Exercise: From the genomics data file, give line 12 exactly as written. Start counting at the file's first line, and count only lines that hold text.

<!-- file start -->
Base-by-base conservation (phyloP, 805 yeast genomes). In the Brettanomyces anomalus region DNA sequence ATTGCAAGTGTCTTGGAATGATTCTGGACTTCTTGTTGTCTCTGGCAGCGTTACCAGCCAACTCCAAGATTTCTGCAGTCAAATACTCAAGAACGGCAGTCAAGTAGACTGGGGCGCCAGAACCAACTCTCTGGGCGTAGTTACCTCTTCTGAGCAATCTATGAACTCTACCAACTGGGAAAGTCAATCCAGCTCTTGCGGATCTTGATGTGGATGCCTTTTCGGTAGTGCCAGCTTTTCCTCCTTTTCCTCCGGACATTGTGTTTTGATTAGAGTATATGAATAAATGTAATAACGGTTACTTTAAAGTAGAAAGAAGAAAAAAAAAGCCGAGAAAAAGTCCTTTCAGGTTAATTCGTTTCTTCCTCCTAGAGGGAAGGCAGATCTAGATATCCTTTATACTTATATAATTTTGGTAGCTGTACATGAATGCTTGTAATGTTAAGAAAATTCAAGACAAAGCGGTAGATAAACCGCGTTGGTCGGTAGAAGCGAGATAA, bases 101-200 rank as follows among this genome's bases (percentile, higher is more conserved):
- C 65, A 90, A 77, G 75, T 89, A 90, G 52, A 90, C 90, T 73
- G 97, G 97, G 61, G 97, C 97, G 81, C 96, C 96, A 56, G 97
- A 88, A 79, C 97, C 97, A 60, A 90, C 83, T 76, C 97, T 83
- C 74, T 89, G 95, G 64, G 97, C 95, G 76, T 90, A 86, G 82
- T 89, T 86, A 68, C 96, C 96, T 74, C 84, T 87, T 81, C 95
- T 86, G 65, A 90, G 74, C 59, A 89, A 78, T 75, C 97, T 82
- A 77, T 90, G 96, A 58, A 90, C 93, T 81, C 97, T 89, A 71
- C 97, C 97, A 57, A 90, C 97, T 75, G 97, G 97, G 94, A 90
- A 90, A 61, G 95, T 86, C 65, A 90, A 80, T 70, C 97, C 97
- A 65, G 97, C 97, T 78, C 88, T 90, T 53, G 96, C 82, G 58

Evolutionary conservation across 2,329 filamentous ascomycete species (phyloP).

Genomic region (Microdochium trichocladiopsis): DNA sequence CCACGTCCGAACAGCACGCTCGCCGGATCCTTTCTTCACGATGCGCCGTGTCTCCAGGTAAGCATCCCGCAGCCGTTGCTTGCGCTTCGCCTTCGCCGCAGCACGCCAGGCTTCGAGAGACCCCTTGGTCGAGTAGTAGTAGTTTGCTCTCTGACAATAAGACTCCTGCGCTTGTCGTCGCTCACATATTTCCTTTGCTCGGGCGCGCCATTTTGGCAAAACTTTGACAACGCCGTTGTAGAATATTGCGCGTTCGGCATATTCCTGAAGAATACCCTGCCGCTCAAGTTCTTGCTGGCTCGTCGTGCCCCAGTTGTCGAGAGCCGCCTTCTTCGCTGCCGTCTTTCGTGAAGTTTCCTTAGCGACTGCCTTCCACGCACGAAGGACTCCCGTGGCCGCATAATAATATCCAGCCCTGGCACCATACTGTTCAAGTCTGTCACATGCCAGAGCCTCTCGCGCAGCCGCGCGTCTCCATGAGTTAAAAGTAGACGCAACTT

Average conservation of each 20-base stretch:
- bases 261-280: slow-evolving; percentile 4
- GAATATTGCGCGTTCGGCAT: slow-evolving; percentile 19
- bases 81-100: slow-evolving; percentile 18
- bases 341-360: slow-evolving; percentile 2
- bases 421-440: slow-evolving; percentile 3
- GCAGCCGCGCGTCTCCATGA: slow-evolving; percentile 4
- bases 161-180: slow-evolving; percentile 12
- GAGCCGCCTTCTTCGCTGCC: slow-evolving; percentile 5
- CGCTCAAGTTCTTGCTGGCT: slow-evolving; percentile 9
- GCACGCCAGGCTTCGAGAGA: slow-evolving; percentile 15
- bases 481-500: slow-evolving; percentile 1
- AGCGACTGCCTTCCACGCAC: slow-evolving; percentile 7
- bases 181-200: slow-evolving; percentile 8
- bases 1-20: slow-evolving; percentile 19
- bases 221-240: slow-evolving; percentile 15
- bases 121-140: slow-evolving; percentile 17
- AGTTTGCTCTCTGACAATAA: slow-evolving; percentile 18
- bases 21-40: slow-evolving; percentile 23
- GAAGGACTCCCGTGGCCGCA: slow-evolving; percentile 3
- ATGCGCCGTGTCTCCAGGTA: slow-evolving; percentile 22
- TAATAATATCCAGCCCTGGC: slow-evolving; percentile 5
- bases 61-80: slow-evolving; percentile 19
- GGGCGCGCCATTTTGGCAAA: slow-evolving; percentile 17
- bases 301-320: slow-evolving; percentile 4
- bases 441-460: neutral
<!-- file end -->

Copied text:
Evolutionary conservation across 2,329 filamentous ascomycete species (phyloP).